International Record Review

It has been several years since I had the pleasure of reviewing Jill Crossland’s Signum recording of Bach’s ’48’, Book 1 (February 2008) and commented upon her ‘polished and compelling account’. This latest recording, made at St Paul’s Church, Deptford in 2010, makes use of a Fazioli and comprises music by Mozart, Beethoven and Bach-Busoni. Perhaps my perception, that there are slightly fewer recital discs these days in comparison to concept albums and single-composer recordings , is a little skewed, but in any case it makes a pleasant change to be hearing a nicely balanced programme of stalwart concert works: Mozart’s Fantasia in D minor, K397 and Variations on ‘Ah , vous dirai-je maman’, K265, Beethoven’s ‘Moonlight’ Sonata and Six Bagatelles, Op. 126, and three Bach-Busoni Chorale Preludes.

Crossland’s recordings have thus far concentrated on Baroque and Classical repertoire; indeed it is clear she expresses herself very ably within this broad milieu, possessing ample dexterity to pull off the natural brilliance and elegance of the music and consistently bringing to it a freshness of approach. Mozart’s Fantasia is a brief work, which, not unlike an onion, steadily reveals more of itself as it is unpeeled. Ying Chang, author of the booklet notes, alludes to Don Giovanni in summing up the operatic air of the piece, and within its bite-sized proportions Mozart certainly binds together sufficient musical material to sustain a couple of full-blown sonatas. The Fantasia, not unlike the Variations, is brightly coloured and dramatic in Crossland’s hands; with these two enchanting works she succeeds in giving the recording an immediate sense of purpose.

Crossland’s ‘Moonlight’ Sonata also demonstrates an easy engagement with the scenic backdrop to this most popular of Beethoven’s piano-sonata opening movements, Andante sostenuto. The dreamy vista of Lake Lucerne is evoked without any of the absurd pulling about one occasionally hears in live performances; that said, there are some interesting Romantic gestures to the performance. Throughout her interpretation the Sonata quasi una fantasia elements are permitted to trickle forward creatively – springing logically from the Mozart fantasia, in fact – and yet the sense of a coherent overview emerges sturdily too. I found much to enjoy within the symmetrical framework of the Allegretto also, while the Agitato finale is a reassuringly feisty and well-propelled account: brisk and crisp, for me it is the best playing on the disc.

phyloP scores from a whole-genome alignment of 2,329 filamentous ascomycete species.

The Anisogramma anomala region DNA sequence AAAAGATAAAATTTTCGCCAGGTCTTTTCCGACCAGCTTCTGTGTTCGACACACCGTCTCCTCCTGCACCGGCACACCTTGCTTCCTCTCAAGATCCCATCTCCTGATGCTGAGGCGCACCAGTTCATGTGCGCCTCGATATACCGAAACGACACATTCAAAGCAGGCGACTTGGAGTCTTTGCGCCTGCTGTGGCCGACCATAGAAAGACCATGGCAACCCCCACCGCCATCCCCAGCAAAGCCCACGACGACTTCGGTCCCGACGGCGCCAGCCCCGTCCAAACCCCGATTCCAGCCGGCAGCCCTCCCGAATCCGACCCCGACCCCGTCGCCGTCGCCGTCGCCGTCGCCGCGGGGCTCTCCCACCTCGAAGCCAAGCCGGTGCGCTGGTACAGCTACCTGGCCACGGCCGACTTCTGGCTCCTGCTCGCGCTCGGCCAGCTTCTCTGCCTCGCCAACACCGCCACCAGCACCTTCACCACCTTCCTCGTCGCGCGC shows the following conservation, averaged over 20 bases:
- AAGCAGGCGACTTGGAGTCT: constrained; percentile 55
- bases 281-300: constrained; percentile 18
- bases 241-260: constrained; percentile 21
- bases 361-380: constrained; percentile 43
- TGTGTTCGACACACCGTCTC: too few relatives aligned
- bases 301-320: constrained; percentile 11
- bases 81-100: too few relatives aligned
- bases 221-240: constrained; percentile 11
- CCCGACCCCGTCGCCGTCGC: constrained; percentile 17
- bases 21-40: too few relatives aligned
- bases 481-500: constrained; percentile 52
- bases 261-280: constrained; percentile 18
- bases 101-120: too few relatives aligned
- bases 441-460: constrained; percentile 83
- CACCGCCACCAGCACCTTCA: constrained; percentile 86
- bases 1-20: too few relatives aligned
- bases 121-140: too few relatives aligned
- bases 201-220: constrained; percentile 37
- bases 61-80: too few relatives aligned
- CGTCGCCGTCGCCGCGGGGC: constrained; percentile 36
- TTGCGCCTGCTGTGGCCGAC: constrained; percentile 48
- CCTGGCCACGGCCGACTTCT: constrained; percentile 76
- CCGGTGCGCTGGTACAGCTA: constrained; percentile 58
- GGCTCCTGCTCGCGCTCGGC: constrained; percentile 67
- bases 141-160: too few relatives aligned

The Bagatelles – all terrific pieces in their own right, composed late in Beethoven’s life – are hardly recognizable from the previous sets, steeped in emotional angst and yet strangely reconciled in their structural clarity. Crossland grapples boldly with the music’s continual tension and release, impetuousness and repose, and I especially warmed to the Andante, cantabile e grazioso, which contains playing of thoughtfulness and liquidity.

The final pieces, Busoni’s ambitious reworking of three of Bach’s splendid Chorale Preludes, originally conceived for organ, are extremely well projected. Wachet auf, ruft uns die Stimme (after BWV645) moves along unerringly with a luxurious tone and assiduous control of the contrapuntal texture, while Nun komm, der Heiden Heiland (after BWV659) is emblematic of Busoni’s modernist approach: it receives a Romantic yet carefully proportioned performance from Crossland. Ich ruf zu dir, Herr Jesu Christ (after BWV639) closes the recording enjoyably – a personal favourite, indeed; it reminds me of the touch control I admired so much in Crossland’s Bach ’48’ recording.

Crossland’s playing has a distinctive and driven quality to it, which certainly brings a good deal of zeal and excitement to her interpretations, though just occasionally I find the playing a fraction too high-spirited and inviting molecularly more space to breathe in the brisker music. The sound is quite ambient but kept well within tolerance for this repertoire.

—Mark Tanner